With Felix Dickinson, Galen, Solar, Anthony Mansfield, Rich Korach, Jason Kendig, Dax Lee, Josh Vincent

9pm, $18

Public Works

161 Erie, SF



Family Hanukkah Celebration

There’s one more thing to be grateful about this Thanksgiving: Hanukkah’s already begun! This year the Jewish Community Center of San Francisco is throwing a party, with wine and deliciously hot, oil-fried nosh catered by La Mediterranee. Get Bubbie bopping on the dance floor to live music performed by Octopretzel, the five-member kid-friendly genre-hopping Jewish group, and clap your hands to Isaac Zones on the guitar. All are welcome, even the goyim out there, and all are encouraged to bring your hanukkiyah lit with candles to add to the light of the grand menorah, as well as an old favorite book as a donation to JCCSF’s fundraiser for Project Homeless Connect. (Baker)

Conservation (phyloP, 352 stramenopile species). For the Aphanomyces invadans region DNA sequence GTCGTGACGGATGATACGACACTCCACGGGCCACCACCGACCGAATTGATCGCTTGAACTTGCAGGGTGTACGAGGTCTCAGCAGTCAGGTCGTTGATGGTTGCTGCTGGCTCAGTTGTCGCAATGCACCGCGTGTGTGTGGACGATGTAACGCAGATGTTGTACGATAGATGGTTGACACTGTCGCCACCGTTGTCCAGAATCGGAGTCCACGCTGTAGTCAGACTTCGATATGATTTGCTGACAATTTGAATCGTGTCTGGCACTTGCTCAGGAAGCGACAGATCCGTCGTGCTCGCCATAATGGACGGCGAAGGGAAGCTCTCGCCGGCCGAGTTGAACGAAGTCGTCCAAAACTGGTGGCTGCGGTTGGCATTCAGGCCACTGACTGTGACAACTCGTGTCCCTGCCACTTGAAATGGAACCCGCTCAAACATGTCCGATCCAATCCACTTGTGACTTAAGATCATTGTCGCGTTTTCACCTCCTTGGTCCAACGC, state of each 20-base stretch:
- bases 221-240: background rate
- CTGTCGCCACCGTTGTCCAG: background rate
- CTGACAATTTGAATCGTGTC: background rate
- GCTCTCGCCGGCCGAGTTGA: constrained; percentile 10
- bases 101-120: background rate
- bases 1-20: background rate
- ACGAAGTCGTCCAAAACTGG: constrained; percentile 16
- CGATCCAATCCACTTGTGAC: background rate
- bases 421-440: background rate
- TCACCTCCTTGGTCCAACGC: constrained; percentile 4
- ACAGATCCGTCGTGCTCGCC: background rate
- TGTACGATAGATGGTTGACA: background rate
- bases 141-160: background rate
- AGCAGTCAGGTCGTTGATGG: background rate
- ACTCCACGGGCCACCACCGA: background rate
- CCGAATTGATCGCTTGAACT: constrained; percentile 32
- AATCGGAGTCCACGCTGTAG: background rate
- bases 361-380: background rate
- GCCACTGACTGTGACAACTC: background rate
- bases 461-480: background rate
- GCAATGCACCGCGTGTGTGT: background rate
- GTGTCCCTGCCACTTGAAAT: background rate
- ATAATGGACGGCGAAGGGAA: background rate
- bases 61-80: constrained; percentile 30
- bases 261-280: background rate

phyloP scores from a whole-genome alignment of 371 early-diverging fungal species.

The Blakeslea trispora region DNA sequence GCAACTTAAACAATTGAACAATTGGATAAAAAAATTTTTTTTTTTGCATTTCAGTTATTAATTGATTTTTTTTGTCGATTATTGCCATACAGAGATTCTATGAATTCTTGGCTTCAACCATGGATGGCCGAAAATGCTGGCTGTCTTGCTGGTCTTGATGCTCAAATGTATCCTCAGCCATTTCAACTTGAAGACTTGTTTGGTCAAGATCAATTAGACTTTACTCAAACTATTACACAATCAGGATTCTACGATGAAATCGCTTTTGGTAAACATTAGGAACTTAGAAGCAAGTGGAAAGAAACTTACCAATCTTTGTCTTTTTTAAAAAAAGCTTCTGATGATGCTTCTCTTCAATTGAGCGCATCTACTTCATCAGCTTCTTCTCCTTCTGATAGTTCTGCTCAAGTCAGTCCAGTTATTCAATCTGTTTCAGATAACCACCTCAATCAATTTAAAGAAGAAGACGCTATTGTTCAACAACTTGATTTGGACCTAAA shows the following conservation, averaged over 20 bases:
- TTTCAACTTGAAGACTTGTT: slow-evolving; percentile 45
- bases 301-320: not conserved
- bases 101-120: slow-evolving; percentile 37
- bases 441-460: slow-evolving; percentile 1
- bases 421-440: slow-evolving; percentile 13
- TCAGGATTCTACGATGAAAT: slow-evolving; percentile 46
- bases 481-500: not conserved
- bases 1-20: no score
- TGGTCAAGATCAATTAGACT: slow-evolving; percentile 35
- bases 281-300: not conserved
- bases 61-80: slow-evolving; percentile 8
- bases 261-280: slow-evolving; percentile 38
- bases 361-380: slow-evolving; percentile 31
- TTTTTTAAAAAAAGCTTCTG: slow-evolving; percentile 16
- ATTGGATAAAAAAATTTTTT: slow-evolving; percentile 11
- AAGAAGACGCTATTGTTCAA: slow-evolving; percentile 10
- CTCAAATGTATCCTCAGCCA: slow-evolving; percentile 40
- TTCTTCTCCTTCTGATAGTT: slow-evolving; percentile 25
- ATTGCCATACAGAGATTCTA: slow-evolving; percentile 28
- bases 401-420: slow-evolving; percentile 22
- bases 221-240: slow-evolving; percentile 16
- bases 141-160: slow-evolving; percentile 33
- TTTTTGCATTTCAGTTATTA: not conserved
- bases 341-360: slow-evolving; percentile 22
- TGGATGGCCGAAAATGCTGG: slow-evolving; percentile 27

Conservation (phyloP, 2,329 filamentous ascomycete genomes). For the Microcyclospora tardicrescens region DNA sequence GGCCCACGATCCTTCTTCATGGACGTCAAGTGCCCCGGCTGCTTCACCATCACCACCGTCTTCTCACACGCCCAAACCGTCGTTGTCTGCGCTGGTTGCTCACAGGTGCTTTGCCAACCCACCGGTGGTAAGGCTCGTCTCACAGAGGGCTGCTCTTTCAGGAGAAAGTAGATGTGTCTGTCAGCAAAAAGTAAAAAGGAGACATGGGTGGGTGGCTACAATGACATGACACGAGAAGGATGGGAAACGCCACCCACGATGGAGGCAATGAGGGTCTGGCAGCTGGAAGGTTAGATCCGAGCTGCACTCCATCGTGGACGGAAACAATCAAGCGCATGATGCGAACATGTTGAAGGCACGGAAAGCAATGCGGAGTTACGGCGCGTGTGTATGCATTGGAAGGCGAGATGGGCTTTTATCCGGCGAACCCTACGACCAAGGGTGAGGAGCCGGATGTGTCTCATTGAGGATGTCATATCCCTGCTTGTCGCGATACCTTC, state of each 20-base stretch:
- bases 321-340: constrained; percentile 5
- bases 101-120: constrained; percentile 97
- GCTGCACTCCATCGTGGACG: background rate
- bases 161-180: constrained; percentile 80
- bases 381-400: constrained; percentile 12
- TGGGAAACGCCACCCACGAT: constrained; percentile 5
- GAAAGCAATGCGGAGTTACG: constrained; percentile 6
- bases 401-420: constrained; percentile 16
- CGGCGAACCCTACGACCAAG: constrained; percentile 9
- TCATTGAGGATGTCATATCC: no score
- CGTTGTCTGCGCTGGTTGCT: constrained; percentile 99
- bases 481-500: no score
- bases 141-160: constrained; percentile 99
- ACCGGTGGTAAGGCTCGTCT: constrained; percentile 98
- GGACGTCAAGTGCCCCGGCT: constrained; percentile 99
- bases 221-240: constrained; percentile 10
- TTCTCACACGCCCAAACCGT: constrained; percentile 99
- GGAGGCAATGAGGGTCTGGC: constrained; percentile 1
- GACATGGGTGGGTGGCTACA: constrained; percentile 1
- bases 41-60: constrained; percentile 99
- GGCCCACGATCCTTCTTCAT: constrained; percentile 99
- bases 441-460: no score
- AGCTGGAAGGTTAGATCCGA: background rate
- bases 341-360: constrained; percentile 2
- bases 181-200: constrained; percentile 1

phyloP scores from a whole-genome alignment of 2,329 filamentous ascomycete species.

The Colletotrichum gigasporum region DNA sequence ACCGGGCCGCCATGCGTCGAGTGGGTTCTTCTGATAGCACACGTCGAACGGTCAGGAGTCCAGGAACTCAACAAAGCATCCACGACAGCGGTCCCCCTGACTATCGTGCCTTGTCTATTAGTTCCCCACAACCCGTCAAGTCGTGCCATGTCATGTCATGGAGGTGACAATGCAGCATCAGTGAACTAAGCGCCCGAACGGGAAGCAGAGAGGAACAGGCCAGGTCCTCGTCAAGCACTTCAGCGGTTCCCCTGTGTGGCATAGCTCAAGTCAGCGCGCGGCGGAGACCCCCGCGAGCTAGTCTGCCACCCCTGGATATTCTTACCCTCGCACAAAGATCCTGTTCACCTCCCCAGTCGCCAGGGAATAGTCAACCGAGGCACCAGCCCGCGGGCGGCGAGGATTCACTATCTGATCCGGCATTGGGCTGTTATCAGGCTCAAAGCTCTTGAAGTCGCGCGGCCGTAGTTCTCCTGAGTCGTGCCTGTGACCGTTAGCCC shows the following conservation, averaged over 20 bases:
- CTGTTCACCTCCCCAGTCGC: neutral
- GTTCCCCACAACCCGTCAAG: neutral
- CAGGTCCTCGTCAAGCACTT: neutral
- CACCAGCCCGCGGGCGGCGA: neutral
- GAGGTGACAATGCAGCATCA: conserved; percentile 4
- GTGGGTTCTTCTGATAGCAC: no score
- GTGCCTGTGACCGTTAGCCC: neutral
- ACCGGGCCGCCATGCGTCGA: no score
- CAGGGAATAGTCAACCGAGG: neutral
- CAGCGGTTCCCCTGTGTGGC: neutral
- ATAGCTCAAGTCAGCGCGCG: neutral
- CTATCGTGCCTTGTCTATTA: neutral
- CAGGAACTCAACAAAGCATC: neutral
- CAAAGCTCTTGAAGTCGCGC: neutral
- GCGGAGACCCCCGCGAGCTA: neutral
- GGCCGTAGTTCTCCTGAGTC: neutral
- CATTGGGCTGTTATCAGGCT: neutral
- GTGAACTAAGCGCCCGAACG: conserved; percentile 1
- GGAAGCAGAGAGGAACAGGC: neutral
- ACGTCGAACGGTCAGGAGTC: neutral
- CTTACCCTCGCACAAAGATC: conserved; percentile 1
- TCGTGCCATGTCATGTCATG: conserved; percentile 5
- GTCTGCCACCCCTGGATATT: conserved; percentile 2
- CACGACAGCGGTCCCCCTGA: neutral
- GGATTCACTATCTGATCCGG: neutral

4pm, $20

Jewish Community Center of San Francisco

Fisher Family Hall

3200 California, SF



Iconic Hair Movie Night presents Edward Scissorhands

That old shampoo can’t be doing much to flatten your do, especially in this humid weather. Why not play it up then, and roll on down to Morphic Salon for this month’s Iconic Hair Movie Night, where you can curl up for a showing of Tim Burton’s Edward Scissorhands (1990). Starring then-couple Johnny Depp and Winona Ryder, this dark and tender cinematic tale of star-crossed and finger-bladed romance in an unjustly square world might be just the thing to inspire dripping dreads, a bit of ginger fringe, or a frizzy beehive bonnet. The only damage done will be to your heart, which this film will pierce, through the deadly combination of compassion and extremely pointy scissors. (Kaylen Baker)

7pm, free (RSVP requested to

Morphic Salon

660 Market, Suite 210, SF



Dodie Bellamy reads Cunt Norton